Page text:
Arn Keeling

Department Head, Department of Geography, Faculty of Humanities and Social Sciences

What are you currently working on? Can you tell us a bit about your current research focus? 

Alongside my longstanding research focus on the historical and contemporary encounters of Indigenous communities with mineral development in Northern Canada, my recent work focuses on the often-neglected challenge of mine closure and reclamation.

Mineral development frequently generates extensive and complex environmental problems, including toxicity, acidification of local waterways, massive waste dumps, and degraded ecologies. These enduring impacts may disrupt Indigenous land uses such as hunting and trapping, as well as threatening environmental and human health for long periods post-mining. Around the Arctic, governments and local communities face the daunting challenge of cleaning up and managing mining’s environmental legacies at thousands of post-mining sites. They must also plan for the inevitable closure of currently operational and projected mines.

These challenges are complicated by the uncertainties of Arctic environmental change, which presents shifting baselines for reclamation as well as complex technical challenges related to managing waste, toxicity, and engineered facilities long into the future.


When and why did you first feel inspired to work in this area? 

This research focus grew out of concerns expressed by Northern research partners about issues of mine closure and reclamation, both at abandoned sites and at active, yet-to-close mines.

At the same time, I joined two interdisciplinary networks of researchers, one Nordic and one Canadian, examining the science, policy, and practices around mine reclamation. These initiatives have led to ongoing work focusing on the social aspects of mine closure, including the engagement of local and Indigenous communities in planning for post-mining transitions while ensuring positive environmental outcomes.


Can you share a memory with us of an interesting day in your recent work and research life?

One of the great rewards of this project is working alongside Inuit community and government representatives, fellow researchers and students, and mining company officials on a unique collaborative mine closure planning initiative with Raglan Mine in Nunavik, Quebec.

This work entails long-term dialogue and co-learning around both the technical requirements and the social aspects of planning for closure--well in advance of the forecast end of mining. To do this, over the last 5 years we have toured closed mine sites, visited the operating mine facilities, held Inuktitut terminology workshops, learned about mine reclamation practices, and applied our collective knowledge to the review of the mine's closure plan.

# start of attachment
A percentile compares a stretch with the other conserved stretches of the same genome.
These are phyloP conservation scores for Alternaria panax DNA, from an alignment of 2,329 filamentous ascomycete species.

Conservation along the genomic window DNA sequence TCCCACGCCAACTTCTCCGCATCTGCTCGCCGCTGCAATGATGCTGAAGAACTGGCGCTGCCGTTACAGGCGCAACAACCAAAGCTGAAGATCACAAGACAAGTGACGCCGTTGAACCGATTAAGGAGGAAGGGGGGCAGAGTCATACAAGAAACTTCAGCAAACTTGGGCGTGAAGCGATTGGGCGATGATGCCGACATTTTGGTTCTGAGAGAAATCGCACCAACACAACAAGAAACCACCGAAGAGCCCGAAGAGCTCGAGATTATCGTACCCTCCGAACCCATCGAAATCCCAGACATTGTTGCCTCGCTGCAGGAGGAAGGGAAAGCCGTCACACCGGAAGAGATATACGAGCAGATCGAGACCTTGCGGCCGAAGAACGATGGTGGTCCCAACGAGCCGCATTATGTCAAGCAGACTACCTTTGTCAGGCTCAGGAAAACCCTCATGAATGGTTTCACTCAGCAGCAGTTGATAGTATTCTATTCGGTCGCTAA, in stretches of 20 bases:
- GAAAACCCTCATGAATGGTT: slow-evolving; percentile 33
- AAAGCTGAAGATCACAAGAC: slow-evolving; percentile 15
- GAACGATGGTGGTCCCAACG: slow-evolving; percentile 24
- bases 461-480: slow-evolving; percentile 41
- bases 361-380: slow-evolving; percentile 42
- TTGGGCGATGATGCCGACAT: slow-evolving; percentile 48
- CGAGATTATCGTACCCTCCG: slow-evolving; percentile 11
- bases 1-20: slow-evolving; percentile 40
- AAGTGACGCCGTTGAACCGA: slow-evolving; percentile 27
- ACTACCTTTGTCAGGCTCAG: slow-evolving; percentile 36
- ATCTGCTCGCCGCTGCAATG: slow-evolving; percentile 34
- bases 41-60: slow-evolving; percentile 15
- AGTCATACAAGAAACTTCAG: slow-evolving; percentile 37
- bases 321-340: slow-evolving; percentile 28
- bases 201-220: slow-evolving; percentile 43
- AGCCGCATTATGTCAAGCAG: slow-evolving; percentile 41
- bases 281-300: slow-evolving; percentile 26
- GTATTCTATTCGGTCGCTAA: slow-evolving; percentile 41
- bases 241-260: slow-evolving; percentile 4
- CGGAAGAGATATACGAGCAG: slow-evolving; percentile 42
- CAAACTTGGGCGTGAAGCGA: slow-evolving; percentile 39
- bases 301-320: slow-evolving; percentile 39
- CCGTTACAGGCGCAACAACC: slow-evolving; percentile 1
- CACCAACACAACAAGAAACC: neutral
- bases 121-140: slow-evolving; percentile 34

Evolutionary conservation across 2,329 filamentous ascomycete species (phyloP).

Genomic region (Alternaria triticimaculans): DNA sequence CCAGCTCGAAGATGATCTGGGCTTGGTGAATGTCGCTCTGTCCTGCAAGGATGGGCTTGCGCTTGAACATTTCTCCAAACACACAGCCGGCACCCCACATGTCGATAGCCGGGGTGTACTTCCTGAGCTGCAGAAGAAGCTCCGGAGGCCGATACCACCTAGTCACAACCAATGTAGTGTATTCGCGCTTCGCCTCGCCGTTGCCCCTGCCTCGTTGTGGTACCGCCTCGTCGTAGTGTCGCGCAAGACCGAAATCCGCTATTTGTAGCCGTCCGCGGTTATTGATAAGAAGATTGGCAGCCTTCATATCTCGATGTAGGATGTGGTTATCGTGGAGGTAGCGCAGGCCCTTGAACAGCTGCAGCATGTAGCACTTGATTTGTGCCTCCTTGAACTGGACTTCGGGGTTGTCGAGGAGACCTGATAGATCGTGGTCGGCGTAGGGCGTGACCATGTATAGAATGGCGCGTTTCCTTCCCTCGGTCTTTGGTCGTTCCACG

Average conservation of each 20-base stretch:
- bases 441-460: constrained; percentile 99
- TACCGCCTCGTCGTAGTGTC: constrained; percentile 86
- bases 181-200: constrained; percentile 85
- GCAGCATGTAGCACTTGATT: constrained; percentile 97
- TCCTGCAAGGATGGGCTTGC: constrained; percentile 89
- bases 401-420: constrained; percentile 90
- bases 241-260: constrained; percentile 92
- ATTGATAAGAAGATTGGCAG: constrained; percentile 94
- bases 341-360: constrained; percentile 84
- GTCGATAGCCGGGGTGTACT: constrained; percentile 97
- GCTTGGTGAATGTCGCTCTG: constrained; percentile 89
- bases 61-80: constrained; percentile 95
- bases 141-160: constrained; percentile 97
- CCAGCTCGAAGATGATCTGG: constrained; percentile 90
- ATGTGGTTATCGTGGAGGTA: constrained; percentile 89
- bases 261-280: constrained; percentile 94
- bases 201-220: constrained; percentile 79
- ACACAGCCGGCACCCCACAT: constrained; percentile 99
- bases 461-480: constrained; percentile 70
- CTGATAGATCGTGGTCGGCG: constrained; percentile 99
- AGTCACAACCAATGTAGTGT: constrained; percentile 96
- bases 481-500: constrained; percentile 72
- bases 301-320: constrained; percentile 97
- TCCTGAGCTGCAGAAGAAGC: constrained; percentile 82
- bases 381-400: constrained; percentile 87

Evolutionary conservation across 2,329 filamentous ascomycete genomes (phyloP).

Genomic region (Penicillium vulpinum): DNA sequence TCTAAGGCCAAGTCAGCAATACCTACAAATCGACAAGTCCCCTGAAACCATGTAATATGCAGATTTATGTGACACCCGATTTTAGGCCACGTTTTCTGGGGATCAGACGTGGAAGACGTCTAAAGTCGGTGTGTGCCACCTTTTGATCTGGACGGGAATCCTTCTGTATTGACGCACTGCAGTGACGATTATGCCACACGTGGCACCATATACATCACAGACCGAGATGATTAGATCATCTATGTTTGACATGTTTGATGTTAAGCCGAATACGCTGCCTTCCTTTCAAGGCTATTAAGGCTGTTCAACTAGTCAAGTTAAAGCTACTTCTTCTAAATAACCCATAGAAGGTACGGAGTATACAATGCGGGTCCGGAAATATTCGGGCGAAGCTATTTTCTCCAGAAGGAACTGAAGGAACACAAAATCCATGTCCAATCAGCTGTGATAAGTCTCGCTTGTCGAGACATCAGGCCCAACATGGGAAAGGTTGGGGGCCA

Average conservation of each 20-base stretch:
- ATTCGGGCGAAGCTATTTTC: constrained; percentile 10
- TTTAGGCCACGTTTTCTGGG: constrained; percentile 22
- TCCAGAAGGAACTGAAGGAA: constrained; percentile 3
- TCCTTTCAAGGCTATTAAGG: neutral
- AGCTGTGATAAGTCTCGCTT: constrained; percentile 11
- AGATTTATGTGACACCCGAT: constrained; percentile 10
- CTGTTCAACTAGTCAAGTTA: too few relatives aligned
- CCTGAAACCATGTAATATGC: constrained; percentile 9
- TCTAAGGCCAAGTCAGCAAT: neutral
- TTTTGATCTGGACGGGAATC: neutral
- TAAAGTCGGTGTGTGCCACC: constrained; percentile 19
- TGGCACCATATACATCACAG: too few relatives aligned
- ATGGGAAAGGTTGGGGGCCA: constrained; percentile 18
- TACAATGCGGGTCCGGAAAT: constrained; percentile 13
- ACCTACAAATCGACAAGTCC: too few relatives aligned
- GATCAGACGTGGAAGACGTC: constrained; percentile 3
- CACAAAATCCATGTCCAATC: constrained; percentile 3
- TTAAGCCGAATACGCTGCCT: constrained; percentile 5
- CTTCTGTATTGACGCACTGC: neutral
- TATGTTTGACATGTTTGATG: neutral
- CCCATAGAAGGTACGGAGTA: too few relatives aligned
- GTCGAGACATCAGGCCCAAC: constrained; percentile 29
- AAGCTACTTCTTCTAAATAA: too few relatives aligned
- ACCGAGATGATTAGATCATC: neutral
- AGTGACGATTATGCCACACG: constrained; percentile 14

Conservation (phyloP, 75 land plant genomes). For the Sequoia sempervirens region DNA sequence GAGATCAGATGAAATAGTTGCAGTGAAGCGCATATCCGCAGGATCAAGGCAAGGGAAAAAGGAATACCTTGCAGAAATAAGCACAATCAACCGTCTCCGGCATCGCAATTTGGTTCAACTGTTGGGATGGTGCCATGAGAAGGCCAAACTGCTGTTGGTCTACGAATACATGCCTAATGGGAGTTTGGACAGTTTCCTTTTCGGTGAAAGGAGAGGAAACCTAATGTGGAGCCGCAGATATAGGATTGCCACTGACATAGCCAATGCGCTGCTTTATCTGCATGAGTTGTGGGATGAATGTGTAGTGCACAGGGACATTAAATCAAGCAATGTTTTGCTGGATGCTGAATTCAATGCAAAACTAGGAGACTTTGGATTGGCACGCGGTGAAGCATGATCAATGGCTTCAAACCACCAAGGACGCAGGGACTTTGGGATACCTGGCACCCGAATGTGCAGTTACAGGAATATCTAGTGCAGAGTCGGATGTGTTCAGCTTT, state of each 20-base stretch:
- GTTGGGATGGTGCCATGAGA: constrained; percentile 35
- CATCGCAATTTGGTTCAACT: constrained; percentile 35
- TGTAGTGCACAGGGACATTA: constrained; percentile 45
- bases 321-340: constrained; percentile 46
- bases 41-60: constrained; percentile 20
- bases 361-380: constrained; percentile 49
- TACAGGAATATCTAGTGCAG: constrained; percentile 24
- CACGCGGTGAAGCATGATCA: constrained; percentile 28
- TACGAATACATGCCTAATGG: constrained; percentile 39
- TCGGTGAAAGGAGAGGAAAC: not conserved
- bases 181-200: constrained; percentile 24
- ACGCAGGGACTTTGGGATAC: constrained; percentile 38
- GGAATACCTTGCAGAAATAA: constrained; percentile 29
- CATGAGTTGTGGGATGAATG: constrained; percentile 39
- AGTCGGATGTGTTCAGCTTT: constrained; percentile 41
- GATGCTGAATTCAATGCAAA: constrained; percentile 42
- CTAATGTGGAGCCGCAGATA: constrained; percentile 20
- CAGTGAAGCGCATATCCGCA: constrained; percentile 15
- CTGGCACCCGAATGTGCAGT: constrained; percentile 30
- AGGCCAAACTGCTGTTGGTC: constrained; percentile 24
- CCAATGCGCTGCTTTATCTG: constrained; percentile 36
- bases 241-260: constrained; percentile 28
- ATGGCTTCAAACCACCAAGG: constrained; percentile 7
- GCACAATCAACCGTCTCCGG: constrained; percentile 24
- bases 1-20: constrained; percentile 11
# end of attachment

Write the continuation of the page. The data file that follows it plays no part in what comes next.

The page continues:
The relationships built around these activities have been very important to the success of the process.


What makes Memorial particularly suited for your work?

Memorial is an ideal location for this work, based on the university's commitment to publicly engaged research and its focus on Arctic environments and communities. By supporting and recognizing public engagement and collaboration (including in the collective agreement), Memorial allows researchers to prioritize long-term partnerships over 'helicopter' and extractive research processes.

In fact, the research contributions of collaborators on the mine closure committee was recognized by the 2022 HSS Dean's Research Partner Award. The committee also enjoyed visiting St. John's for one of its meetings, too!


What is something you’d like for people to know about the ocean or the north (or your more specific focus area)?

Mineral development and resource extraction are often associated with Arctic and northern regions.

In the era of land claims and Indigenous sovereignty, it is essential that Indigenous knowledge, rights, and land-based activities are respected and protected. Mines are much more than a hole in the ground: even remote mines are complex, interconnected facilities whose activities affect Northern lands and waters (including oceans).

With the growing demand for critical minerals for the green transition, these activities much engage directly with communities and rights holders to ensure that the negative legacies of past developments are not repeated.